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Re: Challenges WASH sector actors in Ghana face in increasing access to sanitation

For details of the SuSanA workshop in Upper West region see this forum post: forum.susana.org/54-wg-1-capacity-develo...er-west-region#26148

Connie Benjamin
Knowledge and Network Intern Sanitation
WaterAid
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Re: Challenges WASH sector actors in Ghana face in increasing access to sanitation

To everyone following this thread, I'd like to point out a presentation given by Ada and Sarah at the recent SuSanA meeting in Stockholm:

Ada Oko-Williams, Seyram Asimah (WaterAid): Modelling North South Collaboration on Knowledge Management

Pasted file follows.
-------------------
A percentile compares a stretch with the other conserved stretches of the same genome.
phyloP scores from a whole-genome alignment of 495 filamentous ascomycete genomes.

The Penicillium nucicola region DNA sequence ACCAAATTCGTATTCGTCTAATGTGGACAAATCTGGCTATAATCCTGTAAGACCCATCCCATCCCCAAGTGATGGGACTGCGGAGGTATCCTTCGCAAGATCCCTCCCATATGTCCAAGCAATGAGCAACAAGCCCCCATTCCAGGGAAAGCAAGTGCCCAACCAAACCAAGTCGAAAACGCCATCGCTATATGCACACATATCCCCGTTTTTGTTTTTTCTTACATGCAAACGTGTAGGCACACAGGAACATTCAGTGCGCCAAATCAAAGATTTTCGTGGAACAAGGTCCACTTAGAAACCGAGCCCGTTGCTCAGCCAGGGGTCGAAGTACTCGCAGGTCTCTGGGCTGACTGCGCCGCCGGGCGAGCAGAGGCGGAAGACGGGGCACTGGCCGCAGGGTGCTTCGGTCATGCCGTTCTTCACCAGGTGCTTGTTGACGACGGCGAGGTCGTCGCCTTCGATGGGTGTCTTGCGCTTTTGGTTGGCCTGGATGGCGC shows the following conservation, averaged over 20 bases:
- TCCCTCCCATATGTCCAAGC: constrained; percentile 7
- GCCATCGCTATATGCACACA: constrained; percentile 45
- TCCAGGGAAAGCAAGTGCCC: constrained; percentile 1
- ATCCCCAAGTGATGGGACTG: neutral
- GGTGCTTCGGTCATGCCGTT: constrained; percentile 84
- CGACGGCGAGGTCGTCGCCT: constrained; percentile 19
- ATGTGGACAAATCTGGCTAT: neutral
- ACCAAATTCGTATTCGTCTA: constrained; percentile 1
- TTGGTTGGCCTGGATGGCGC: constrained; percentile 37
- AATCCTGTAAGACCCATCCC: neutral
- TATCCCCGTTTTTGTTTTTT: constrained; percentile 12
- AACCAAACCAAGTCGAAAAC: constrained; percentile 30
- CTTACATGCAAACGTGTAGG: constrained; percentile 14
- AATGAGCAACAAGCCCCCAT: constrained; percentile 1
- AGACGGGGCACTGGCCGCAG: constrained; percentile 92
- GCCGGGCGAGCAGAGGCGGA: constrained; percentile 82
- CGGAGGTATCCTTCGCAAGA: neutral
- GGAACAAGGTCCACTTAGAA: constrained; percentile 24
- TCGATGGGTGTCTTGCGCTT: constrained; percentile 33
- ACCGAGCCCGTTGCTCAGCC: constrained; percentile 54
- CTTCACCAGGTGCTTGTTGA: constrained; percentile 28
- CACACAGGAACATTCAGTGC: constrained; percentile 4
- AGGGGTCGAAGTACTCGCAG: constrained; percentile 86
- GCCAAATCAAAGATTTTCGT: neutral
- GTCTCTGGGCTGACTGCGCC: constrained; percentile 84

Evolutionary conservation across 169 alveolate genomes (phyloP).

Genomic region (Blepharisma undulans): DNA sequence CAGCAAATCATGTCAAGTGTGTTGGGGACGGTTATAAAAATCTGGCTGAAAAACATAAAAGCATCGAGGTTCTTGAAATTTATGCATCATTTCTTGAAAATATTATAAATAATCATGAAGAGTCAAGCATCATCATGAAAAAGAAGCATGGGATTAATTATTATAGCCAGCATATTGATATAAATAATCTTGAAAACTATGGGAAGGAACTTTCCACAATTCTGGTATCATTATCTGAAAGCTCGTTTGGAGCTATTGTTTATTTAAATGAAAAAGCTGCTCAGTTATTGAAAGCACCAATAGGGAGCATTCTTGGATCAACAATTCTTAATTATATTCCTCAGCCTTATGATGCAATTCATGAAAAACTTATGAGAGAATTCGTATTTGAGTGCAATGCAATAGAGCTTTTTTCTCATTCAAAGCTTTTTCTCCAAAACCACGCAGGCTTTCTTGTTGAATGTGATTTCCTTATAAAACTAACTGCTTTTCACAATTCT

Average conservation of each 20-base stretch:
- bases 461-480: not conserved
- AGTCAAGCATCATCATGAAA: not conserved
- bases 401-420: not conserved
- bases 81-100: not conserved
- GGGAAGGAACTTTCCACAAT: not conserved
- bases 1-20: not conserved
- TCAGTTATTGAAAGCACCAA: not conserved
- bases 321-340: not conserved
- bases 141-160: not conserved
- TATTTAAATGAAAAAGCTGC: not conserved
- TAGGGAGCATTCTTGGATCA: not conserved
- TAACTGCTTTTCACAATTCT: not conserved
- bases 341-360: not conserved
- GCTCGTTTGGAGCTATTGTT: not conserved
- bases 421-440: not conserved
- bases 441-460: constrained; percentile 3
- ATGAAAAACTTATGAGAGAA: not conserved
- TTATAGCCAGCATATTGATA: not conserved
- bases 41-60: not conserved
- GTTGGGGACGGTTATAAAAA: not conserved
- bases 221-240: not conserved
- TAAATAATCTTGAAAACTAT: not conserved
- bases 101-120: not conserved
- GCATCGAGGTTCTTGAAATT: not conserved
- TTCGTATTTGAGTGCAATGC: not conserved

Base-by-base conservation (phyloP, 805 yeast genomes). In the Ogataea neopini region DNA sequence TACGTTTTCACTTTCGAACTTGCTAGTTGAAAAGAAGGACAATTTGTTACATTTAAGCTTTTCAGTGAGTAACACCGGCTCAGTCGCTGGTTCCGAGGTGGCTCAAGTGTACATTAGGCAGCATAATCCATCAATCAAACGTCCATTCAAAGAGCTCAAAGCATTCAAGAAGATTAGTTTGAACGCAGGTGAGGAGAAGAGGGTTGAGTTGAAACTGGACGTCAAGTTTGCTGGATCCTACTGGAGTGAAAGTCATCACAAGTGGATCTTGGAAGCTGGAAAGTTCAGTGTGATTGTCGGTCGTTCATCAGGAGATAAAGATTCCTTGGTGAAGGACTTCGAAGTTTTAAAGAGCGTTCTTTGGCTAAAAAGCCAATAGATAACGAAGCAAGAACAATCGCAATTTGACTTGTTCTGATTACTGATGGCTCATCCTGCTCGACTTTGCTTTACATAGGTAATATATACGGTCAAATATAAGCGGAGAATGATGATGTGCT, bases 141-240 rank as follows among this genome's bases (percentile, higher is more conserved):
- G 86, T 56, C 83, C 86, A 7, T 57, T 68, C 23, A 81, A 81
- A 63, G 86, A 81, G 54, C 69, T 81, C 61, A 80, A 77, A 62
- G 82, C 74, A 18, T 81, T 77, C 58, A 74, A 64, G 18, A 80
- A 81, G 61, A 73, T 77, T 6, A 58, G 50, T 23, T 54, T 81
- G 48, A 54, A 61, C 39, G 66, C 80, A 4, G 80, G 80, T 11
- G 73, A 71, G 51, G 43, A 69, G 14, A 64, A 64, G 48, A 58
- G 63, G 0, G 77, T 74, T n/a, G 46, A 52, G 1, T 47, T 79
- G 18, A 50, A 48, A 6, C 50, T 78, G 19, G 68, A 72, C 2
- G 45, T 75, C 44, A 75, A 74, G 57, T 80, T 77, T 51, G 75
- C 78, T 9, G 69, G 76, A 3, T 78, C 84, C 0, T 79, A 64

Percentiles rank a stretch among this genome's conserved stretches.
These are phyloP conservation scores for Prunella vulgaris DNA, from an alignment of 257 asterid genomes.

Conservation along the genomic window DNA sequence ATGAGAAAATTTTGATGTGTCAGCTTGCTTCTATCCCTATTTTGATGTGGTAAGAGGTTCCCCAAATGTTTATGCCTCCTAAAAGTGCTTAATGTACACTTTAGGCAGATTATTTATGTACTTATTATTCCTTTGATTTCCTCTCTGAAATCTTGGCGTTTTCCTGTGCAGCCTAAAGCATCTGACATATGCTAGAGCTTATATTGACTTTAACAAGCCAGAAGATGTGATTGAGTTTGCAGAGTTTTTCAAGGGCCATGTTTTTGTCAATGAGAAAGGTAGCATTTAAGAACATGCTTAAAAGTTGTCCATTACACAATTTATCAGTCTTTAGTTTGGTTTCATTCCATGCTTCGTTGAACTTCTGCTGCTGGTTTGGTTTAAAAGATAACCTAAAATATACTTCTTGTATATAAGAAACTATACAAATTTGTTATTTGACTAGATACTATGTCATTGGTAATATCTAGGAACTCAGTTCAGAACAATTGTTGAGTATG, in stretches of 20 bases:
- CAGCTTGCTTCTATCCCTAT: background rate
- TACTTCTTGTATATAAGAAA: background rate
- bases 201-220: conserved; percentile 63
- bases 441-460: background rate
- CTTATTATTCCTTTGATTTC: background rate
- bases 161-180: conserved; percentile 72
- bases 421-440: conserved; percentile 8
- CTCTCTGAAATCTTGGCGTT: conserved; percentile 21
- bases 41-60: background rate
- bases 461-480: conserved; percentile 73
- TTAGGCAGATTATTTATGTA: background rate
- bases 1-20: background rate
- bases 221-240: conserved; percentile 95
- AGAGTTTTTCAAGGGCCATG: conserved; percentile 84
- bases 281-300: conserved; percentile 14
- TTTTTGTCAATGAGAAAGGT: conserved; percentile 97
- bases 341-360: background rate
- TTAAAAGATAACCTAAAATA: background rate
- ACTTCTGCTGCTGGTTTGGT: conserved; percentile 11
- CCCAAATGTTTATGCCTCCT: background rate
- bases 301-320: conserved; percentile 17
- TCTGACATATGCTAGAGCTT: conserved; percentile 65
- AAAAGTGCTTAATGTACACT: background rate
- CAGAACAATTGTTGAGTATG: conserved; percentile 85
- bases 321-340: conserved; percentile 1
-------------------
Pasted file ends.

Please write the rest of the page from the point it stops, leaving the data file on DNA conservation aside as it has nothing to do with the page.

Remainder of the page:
www.susana.org/images/SuSanA_Meeting_26/...-SuSanA-Aug-2018.pdf

(or link to the page with all presentations:
www.susana.org/en/news-and-events/sanita...na-meeting-stockholm )

This slide explains WaterAid's aim:

Aims

Embed active engagement with SuSanA and a
culture of knowledge sharing and learning
within Ghana’s new ministry of sanitation.

• Increase global awareness and
understanding of the sector in Ghana.
Encourage engagement in the SuSanA
platform of Ghanaian stakeholders.

• Sustainable model with potential for
replication elsewhere.


Here is an interesting slide from the presentation:



Be sure to also view Ada's and Sarah's presentation on Youtube (go to time 33:38, or a little earlier if you want to hear the introduction of the two speakers):



Regards,
Elisabeth

Community manager and chief moderator of this forum
funded via SEI project until January 2019 ( www.susana.org/en/resources/projects/details/127 )

Dr. Elisabeth von Muench
Independent consultant located in Brisbane, Australia